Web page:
What is addiction counselling?
Counselling and therapy is often this mysterious process where people go in, lie down on a couch and talk about their childhood until there is some miraculous breakthrough and the right words are said, and they are cured. Which, honestly may have been the goal of therapy 100 years ago, but the discipline has grown a lot with time, study and most importantly research into the field. We now know what it takes to help people more effectively and what people need to do to get the most out of rehab therapy and addiction counselling. Here are some tips to help you get the most help you can from treatment.
Choosing a drug or alcohol counsellor is like choosing a partner or spouse; you don’t just pick anyone that you see on the street. You find the right one for you, and then take the time to get to know each other and begin moving forward. Now, obviously, you are not marrying your therapist, but you will be talking to them about many personal aspects of your life. You will want to have someone you feel comfortable with, and you trust. Try to talk with them on the phone first before you make that appointment and get a feel for them. What does your gut say? If you feel like this is a good fit, then go ahead to the next step, but if something seems like this is not a good fit, start looking for someone else.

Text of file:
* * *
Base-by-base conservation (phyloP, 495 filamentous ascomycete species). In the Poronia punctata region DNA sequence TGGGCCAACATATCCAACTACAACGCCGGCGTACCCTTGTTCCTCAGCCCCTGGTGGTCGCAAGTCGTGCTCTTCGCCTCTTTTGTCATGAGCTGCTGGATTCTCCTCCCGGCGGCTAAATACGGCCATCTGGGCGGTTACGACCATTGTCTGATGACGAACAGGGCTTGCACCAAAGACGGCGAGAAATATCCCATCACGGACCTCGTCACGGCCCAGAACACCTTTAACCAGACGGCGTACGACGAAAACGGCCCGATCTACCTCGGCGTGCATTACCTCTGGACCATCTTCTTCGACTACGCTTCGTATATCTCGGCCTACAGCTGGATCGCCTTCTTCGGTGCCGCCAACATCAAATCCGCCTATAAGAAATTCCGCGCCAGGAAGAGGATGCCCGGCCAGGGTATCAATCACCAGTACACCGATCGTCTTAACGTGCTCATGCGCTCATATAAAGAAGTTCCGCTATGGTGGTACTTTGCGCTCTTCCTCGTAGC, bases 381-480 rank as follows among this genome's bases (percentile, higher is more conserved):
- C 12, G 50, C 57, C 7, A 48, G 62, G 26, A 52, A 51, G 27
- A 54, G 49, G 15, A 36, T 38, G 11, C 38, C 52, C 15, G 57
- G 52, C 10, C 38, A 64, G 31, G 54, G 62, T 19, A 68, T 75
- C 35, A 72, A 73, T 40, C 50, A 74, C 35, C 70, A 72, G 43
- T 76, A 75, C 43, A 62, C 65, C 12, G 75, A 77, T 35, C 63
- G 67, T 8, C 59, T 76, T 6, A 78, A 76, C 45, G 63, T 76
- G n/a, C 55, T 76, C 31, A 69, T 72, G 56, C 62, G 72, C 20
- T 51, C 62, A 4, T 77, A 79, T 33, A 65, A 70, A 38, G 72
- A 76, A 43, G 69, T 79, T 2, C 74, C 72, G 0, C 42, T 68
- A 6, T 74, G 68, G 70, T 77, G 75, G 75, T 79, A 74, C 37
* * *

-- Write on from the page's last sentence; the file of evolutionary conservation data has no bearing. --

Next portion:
It is ok to ask questions about your therapist’s skill, understanding and background with whatever it is that you are dealing with. Get details upfront. Ask about billing and how this will be paid, so there are no surprises when you are in session. If this is someone who has never even heard of your specific issue before, then you should move along. If you cannot afford it, or it would be a stretch for your budget, find someone else. What will happen if you try to make it work is that you will make a couple of sessions before finances and stress catch up with you, and then you will see that therapist fewer and fewer times until you stop going.
Honesty is the best policy.
This cannot be said enough: you need to be honest with your alcohol counsellor if they are going to help you. Most likely, they have heard worse that day anyway. Therapists and counsellors are also bound by ethical and legal codes that prevent them from even acknowledging you are a client of theirs, let alone what specific things you say, so they will not be divulging this to others, and there would be severe consequences for them if they did. For counselling and therapy for alcohol, a person may be dealing with a tremendous sense of shame and guilt, which often leads to deception or half-truths. Therapists understand this and want to help you achieve addiction recovery. They will not make you feel any worse than you already do about yourself; in fact, they want you to feel better.
The reason that they need your help and your honesty to help you is that they do not know you yet, only you know what is going on in your head and your heart. Only you know your history. Only you can help find the root cause of the problems for which you are seeking help. If they do not have the correct or complete information, they may diagnose you incorrectly, and provide the wrong kind of suggestions based on that diagnosis.